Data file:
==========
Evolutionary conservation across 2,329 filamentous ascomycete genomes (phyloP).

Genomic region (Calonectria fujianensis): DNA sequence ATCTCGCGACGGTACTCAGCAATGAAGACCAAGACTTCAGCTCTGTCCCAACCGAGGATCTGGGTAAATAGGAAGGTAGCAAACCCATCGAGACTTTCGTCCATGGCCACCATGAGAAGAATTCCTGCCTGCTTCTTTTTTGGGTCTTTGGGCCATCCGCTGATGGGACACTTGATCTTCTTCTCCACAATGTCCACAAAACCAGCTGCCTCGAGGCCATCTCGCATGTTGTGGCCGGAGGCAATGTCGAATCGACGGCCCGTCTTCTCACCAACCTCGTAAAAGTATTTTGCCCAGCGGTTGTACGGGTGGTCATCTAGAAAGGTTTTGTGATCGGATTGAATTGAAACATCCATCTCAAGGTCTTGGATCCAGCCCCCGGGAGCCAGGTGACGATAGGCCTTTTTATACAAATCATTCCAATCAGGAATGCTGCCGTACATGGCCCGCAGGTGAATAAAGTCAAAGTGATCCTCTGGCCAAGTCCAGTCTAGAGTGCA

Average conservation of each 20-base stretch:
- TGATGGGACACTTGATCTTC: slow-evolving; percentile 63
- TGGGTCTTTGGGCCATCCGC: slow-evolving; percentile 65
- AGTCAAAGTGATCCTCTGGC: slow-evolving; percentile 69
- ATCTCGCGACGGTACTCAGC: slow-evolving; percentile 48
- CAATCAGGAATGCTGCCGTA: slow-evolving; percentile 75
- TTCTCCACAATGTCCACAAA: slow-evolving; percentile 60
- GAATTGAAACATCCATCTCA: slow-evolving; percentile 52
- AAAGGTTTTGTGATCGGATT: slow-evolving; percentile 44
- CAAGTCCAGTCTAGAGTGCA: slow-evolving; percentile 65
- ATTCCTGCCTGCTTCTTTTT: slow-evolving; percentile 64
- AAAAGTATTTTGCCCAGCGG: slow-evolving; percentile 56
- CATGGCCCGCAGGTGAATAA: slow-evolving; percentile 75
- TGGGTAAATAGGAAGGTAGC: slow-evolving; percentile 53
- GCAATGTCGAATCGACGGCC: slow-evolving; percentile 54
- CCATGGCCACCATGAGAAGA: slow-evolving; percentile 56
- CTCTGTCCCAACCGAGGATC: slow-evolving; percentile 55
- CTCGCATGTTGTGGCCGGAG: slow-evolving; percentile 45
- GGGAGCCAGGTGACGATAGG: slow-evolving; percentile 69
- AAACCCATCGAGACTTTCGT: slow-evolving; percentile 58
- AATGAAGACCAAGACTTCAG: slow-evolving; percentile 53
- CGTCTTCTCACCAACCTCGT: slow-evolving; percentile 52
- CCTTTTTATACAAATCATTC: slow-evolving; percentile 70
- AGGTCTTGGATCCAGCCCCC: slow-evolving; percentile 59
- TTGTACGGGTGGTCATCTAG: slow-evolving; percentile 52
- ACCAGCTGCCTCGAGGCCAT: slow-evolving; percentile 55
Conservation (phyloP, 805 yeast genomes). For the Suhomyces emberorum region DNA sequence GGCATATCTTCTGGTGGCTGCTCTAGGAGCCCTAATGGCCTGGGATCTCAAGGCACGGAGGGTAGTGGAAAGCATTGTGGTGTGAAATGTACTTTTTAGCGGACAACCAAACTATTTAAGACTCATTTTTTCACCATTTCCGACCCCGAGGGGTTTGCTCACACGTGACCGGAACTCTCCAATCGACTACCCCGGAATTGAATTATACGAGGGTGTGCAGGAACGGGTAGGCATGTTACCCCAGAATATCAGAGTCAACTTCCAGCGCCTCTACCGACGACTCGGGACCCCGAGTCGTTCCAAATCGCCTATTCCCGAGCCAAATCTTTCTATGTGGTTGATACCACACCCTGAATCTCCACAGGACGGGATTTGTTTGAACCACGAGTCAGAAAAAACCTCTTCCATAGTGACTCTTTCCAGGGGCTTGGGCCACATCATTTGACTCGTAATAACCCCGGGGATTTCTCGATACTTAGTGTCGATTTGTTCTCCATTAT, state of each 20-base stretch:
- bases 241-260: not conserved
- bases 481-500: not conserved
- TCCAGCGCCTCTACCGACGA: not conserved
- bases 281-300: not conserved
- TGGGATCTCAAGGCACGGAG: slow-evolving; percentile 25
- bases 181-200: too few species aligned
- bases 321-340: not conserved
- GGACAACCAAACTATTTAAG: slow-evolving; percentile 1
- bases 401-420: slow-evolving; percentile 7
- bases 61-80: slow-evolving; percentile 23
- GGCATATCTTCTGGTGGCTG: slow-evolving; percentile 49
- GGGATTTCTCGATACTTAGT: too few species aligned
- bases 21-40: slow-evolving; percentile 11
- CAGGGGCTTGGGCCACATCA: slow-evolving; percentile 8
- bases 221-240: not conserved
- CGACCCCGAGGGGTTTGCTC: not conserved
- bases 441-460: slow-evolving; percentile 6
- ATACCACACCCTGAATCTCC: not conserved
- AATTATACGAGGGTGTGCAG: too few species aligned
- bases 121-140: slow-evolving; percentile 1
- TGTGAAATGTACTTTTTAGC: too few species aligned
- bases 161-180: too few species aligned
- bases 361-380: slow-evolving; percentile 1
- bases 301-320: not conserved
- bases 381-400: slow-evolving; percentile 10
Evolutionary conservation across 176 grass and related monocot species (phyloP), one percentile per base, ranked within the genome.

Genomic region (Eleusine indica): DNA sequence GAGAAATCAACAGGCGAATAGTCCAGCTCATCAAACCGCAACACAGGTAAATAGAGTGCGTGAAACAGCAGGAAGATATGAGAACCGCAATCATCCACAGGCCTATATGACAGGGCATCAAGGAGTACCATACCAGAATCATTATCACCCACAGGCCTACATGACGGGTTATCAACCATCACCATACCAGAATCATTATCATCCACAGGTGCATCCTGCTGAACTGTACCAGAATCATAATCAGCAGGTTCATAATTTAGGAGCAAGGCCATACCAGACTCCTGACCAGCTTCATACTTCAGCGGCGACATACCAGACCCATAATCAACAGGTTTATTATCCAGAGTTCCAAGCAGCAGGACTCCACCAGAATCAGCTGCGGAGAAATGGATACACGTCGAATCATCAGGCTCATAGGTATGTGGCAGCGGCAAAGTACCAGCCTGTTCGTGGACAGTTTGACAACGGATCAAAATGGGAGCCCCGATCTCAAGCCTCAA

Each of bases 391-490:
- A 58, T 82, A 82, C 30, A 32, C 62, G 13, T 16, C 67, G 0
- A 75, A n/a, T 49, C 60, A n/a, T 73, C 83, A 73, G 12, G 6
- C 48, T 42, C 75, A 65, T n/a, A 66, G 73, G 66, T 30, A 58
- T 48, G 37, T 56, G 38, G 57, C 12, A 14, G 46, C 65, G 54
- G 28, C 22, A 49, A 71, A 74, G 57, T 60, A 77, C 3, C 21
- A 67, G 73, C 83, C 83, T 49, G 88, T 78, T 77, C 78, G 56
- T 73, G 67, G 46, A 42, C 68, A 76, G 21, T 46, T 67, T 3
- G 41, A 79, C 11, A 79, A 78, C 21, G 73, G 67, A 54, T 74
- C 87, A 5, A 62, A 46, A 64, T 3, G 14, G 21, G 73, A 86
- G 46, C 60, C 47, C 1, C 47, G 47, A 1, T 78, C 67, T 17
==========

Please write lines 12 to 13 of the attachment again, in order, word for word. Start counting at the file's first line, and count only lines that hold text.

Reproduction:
- CAAGTCCAGTCTAGAGTGCA: slow-evolving; percentile 65
- ATTCCTGCCTGCTTCTTTTT: slow-evolving; percentile 64